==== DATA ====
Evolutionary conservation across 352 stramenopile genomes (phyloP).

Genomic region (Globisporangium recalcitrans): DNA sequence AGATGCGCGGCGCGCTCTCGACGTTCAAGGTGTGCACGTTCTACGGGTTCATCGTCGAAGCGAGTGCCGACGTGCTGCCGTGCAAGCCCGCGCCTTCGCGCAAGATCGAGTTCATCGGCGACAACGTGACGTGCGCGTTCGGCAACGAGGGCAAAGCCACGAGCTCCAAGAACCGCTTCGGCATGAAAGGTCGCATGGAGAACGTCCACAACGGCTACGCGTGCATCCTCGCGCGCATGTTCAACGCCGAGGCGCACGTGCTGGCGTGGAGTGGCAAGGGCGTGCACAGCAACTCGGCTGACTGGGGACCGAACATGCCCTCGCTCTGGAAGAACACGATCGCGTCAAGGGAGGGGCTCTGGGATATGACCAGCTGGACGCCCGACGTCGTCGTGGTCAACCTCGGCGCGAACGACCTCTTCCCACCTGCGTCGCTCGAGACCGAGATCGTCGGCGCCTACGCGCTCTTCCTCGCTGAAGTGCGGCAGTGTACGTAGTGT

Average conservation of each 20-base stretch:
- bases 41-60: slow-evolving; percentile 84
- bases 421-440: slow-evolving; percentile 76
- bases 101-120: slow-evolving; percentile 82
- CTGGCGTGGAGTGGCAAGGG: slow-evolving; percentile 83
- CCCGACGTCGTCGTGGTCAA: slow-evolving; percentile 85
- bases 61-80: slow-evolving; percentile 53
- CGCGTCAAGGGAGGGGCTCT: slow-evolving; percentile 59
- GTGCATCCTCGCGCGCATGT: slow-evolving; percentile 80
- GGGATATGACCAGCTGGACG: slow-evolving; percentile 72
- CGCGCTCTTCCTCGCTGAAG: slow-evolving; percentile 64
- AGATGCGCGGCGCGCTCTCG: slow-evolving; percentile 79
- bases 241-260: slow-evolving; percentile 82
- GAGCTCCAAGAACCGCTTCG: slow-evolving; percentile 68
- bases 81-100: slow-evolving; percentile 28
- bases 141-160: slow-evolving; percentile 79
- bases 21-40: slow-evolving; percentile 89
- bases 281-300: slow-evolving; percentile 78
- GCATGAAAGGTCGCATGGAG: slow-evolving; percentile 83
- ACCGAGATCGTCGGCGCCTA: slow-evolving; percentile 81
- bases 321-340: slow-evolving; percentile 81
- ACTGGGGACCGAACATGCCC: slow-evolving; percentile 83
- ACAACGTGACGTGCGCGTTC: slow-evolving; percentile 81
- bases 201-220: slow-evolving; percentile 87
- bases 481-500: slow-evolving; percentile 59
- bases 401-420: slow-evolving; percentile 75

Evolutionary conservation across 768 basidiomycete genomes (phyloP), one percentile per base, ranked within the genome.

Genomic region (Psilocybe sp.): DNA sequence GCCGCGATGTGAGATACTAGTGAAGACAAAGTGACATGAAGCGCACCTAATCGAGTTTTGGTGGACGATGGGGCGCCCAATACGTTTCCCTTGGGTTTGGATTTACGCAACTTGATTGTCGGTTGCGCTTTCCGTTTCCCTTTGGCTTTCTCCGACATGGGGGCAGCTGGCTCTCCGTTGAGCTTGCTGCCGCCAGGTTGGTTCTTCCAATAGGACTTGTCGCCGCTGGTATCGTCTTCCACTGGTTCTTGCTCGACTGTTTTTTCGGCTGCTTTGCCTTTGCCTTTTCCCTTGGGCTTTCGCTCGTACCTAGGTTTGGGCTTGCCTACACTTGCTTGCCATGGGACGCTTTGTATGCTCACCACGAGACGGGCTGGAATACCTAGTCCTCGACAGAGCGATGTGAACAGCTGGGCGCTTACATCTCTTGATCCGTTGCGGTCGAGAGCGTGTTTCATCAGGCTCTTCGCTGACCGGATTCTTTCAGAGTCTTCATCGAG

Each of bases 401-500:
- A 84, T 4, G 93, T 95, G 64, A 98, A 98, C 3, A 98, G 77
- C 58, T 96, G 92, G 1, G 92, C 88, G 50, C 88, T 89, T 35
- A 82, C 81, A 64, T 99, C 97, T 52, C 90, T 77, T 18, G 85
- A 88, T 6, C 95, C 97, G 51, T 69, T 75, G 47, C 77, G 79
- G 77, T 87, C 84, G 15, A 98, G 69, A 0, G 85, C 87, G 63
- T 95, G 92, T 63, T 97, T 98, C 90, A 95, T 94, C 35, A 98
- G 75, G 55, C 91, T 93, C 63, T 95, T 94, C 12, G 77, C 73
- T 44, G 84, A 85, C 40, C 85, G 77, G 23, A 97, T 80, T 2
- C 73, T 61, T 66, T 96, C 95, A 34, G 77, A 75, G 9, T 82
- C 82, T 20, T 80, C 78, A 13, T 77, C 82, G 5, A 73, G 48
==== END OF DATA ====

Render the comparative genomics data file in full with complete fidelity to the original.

Evolutionary conservation across 352 stramenopile genomes (phyloP).

Genomic region (Globisporangium recalcitrans): DNA sequence AGATGCGCGGCGCGCTCTCGACGTTCAAGGTGTGCACGTTCTACGGGTTCATCGTCGAAGCGAGTGCCGACGTGCTGCCGTGCAAGCCCGCGCCTTCGCGCAAGATCGAGTTCATCGGCGACAACGTGACGTGCGCGTTCGGCAACGAGGGCAAAGCCACGAGCTCCAAGAACCGCTTCGGCATGAAAGGTCGCATGGAGAACGTCCACAACGGCTACGCGTGCATCCTCGCGCGCATGTTCAACGCCGAGGCGCACGTGCTGGCGTGGAGTGGCAAGGGCGTGCACAGCAACTCGGCTGACTGGGGACCGAACATGCCCTCGCTCTGGAAGAACACGATCGCGTCAAGGGAGGGGCTCTGGGATATGACCAGCTGGACGCCCGACGTCGTCGTGGTCAACCTCGGCGCGAACGACCTCTTCCCACCTGCGTCGCTCGAGACCGAGATCGTCGGCGCCTACGCGCTCTTCCTCGCTGAAGTGCGGCAGTGTACGTAGTGT

Average conservation of each 20-base stretch:
- bases 41-60: slow-evolving; percentile 84
- bases 421-440: slow-evolving; percentile 76
- bases 101-120: slow-evolving; percentile 82
- CTGGCGTGGAGTGGCAAGGG: slow-evolving; percentile 83
- CCCGACGTCGTCGTGGTCAA: slow-evolving; percentile 85
- bases 61-80: slow-evolving; percentile 53
- CGCGTCAAGGGAGGGGCTCT: slow-evolving; percentile 59
- GTGCATCCTCGCGCGCATGT: slow-evolving; percentile 80
- GGGATATGACCAGCTGGACG: slow-evolving; percentile 72
- CGCGCTCTTCCTCGCTGAAG: slow-evolving; percentile 64
- AGATGCGCGGCGCGCTCTCG: slow-evolving; percentile 79
- bases 241-260: slow-evolving; percentile 82
- GAGCTCCAAGAACCGCTTCG: slow-evolving; percentile 68
- bases 81-100: slow-evolving; percentile 28
- bases 141-160: slow-evolving; percentile 79
- bases 21-40: slow-evolving; percentile 89
- bases 281-300: slow-evolving; percentile 78
- GCATGAAAGGTCGCATGGAG: slow-evolving; percentile 83
- ACCGAGATCGTCGGCGCCTA: slow-evolving; percentile 81
- bases 321-340: slow-evolving; percentile 81
- ACTGGGGACCGAACATGCCC: slow-evolving; percentile 83
- ACAACGTGACGTGCGCGTTC: slow-evolving; percentile 81
- bases 201-220: slow-evolving; percentile 87
- bases 481-500: slow-evolving; percentile 59
- bases 401-420: slow-evolving; percentile 75

Evolutionary conservation across 768 basidiomycete genomes (phyloP), one percentile per base, ranked within the genome.

Genomic region (Psilocybe sp.): DNA sequence GCCGCGATGTGAGATACTAGTGAAGACAAAGTGACATGAAGCGCACCTAATCGAGTTTTGGTGGACGATGGGGCGCCCAATACGTTTCCCTTGGGTTTGGATTTACGCAACTTGATTGTCGGTTGCGCTTTCCGTTTCCCTTTGGCTTTCTCCGACATGGGGGCAGCTGGCTCTCCGTTGAGCTTGCTGCCGCCAGGTTGGTTCTTCCAATAGGACTTGTCGCCGCTGGTATCGTCTTCCACTGGTTCTTGCTCGACTGTTTTTTCGGCTGCTTTGCCTTTGCCTTTTCCCTTGGGCTTTCGCTCGTACCTAGGTTTGGGCTTGCCTACACTTGCTTGCCATGGGACGCTTTGTATGCTCACCACGAGACGGGCTGGAATACCTAGTCCTCGACAGAGCGATGTGAACAGCTGGGCGCTTACATCTCTTGATCCGTTGCGGTCGAGAGCGTGTTTCATCAGGCTCTTCGCTGACCGGATTCTTTCAGAGTCTTCATCGAG

Each of bases 401-500:
- A 84, T 4, G 93, T 95, G 64, A 98, A 98, C 3, A 98, G 77
- C 58, T 96, G 92, G 1, G 92, C 88, G 50, C 88, T 89, T 35
- A 82, C 81, A 64, T 99, C 97, T 52, C 90, T 77, T 18, G 85
- A 88, T 6, C 95, C 97, G 51, T 69, T 75, G 47, C 77, G 79
- G 77, T 87, C 84, G 15, A 98, G 69, A 0, G 85, C 87, G 63
- T 95, G 92, T 63, T 97, T 98, C 90, A 95, T 94, C 35, A 98
- G 75, G 55, C 91, T 93, C 63, T 95, T 94, C 12, G 77, C 73
- T 44, G 84, A 85, C 40, C 85, G 77, G 23, A 97, T 80, T 2
- C 73, T 61, T 66, T 96, C 95, A 34, G 77, A 75, G 9, T 82
- C 82, T 20, T 80, C 78, A 13, T 77, C 82, G 5, A 73, G 48